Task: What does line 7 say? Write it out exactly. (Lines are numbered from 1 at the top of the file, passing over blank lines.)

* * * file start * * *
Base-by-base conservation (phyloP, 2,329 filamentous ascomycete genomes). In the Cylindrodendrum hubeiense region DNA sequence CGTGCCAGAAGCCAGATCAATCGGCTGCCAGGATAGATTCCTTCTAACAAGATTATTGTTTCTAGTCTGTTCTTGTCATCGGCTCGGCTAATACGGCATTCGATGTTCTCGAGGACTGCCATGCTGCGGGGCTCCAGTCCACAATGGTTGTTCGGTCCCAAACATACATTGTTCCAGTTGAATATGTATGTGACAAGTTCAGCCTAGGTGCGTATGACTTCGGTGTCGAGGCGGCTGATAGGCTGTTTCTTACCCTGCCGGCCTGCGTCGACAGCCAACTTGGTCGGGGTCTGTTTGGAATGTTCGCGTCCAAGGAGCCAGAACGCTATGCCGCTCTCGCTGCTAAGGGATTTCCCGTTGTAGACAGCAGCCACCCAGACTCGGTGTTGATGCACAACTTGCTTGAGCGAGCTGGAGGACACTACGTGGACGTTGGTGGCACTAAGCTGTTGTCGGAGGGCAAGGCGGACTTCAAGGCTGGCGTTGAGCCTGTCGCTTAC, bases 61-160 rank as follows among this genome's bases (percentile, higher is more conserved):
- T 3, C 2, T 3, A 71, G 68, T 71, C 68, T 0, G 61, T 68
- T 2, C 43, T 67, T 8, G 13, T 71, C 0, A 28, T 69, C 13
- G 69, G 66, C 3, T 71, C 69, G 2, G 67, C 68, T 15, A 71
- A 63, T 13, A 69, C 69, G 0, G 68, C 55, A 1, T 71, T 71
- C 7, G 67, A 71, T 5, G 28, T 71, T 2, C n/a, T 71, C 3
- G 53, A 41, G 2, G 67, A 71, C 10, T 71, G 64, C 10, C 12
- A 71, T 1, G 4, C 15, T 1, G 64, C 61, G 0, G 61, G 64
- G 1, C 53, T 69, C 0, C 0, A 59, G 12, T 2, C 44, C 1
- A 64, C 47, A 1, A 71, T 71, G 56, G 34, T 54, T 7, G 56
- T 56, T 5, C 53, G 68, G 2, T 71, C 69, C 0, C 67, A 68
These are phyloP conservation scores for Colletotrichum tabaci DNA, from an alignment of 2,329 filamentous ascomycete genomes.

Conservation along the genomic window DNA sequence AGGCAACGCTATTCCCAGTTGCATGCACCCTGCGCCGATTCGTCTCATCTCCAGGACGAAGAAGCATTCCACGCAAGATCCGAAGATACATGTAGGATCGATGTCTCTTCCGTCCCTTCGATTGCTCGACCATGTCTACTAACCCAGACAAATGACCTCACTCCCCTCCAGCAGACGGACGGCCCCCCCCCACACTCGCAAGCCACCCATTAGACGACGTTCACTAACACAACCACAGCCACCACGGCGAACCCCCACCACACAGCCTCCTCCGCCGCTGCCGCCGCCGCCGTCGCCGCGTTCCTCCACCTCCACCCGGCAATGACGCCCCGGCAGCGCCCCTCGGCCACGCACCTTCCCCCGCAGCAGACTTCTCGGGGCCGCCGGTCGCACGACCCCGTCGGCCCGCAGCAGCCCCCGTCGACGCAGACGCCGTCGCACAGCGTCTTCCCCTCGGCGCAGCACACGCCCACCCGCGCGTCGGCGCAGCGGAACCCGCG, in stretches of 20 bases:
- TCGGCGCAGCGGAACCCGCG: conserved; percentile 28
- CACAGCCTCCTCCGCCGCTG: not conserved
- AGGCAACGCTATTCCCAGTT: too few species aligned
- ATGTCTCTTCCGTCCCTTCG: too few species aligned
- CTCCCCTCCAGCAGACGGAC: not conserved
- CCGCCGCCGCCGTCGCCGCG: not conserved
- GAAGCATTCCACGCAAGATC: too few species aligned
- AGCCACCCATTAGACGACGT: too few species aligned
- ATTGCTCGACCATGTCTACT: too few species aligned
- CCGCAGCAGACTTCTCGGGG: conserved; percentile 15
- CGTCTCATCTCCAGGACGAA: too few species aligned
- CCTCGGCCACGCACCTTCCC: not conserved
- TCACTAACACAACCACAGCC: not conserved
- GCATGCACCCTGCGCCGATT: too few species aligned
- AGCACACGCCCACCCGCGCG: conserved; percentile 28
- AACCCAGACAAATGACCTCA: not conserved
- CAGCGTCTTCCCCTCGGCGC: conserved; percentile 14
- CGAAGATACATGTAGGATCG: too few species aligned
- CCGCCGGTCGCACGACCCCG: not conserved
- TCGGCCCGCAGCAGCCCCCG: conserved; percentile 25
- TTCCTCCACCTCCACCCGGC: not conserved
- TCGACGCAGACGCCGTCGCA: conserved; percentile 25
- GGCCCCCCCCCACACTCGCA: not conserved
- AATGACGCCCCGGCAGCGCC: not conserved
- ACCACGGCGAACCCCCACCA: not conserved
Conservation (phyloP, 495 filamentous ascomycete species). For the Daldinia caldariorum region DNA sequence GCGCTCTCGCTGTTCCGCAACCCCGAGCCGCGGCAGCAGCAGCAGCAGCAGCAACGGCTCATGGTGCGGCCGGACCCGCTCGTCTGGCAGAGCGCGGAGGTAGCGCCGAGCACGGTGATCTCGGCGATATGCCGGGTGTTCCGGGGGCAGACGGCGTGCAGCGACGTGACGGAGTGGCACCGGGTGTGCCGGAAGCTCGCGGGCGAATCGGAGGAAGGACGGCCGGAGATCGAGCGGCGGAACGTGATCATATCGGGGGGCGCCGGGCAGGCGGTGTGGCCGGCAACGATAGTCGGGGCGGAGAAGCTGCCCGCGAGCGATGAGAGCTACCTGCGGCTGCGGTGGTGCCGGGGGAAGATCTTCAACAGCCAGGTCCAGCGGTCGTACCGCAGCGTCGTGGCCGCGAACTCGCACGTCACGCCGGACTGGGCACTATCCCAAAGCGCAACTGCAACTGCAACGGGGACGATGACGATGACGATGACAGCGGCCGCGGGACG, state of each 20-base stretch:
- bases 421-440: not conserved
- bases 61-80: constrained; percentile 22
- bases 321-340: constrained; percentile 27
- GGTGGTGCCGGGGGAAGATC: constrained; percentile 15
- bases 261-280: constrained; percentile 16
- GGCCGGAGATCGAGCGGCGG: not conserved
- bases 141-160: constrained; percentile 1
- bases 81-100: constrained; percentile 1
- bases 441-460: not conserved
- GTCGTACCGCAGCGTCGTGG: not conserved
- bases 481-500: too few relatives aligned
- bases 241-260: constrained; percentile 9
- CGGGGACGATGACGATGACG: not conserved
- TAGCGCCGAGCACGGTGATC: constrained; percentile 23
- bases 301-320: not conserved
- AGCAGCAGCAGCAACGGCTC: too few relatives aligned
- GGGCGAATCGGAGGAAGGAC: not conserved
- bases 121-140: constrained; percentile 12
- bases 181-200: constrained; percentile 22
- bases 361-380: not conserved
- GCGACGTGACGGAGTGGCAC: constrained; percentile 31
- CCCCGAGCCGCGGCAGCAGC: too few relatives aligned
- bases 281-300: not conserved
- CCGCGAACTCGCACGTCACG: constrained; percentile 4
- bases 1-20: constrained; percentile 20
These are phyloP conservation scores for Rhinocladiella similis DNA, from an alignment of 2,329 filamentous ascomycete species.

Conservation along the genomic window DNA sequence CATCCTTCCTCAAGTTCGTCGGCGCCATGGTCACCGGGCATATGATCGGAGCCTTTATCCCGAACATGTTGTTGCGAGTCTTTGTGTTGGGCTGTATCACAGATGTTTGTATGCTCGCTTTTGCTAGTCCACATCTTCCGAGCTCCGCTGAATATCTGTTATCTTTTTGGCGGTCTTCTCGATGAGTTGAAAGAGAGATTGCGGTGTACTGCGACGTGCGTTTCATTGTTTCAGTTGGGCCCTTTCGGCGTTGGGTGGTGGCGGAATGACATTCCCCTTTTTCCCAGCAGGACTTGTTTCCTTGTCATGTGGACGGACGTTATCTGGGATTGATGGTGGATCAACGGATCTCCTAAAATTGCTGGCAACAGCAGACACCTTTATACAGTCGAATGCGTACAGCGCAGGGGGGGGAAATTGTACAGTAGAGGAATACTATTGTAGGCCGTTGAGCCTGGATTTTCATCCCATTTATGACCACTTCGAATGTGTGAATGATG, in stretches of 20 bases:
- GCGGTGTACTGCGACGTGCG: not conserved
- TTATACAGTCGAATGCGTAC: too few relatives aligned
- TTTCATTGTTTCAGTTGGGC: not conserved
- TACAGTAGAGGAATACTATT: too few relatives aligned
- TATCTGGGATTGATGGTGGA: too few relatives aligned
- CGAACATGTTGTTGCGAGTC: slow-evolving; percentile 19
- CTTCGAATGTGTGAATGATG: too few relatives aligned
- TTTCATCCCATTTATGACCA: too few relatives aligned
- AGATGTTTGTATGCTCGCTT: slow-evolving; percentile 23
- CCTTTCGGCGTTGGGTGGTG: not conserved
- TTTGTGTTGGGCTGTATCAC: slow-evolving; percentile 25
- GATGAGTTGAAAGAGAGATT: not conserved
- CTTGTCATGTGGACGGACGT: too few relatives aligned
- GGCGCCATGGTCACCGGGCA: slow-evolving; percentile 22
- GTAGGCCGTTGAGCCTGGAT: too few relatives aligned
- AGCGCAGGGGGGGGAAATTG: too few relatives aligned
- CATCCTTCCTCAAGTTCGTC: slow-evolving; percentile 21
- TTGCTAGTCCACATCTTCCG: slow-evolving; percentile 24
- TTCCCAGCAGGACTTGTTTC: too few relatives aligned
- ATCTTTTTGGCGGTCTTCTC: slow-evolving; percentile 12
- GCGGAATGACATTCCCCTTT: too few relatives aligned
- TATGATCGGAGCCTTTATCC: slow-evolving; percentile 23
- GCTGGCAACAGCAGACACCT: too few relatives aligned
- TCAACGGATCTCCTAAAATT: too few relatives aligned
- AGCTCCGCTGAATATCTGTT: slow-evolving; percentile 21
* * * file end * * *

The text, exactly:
- G 53, A 41, G 2, G 67, A 71, C 10, T 71, G 64, C 10, C 12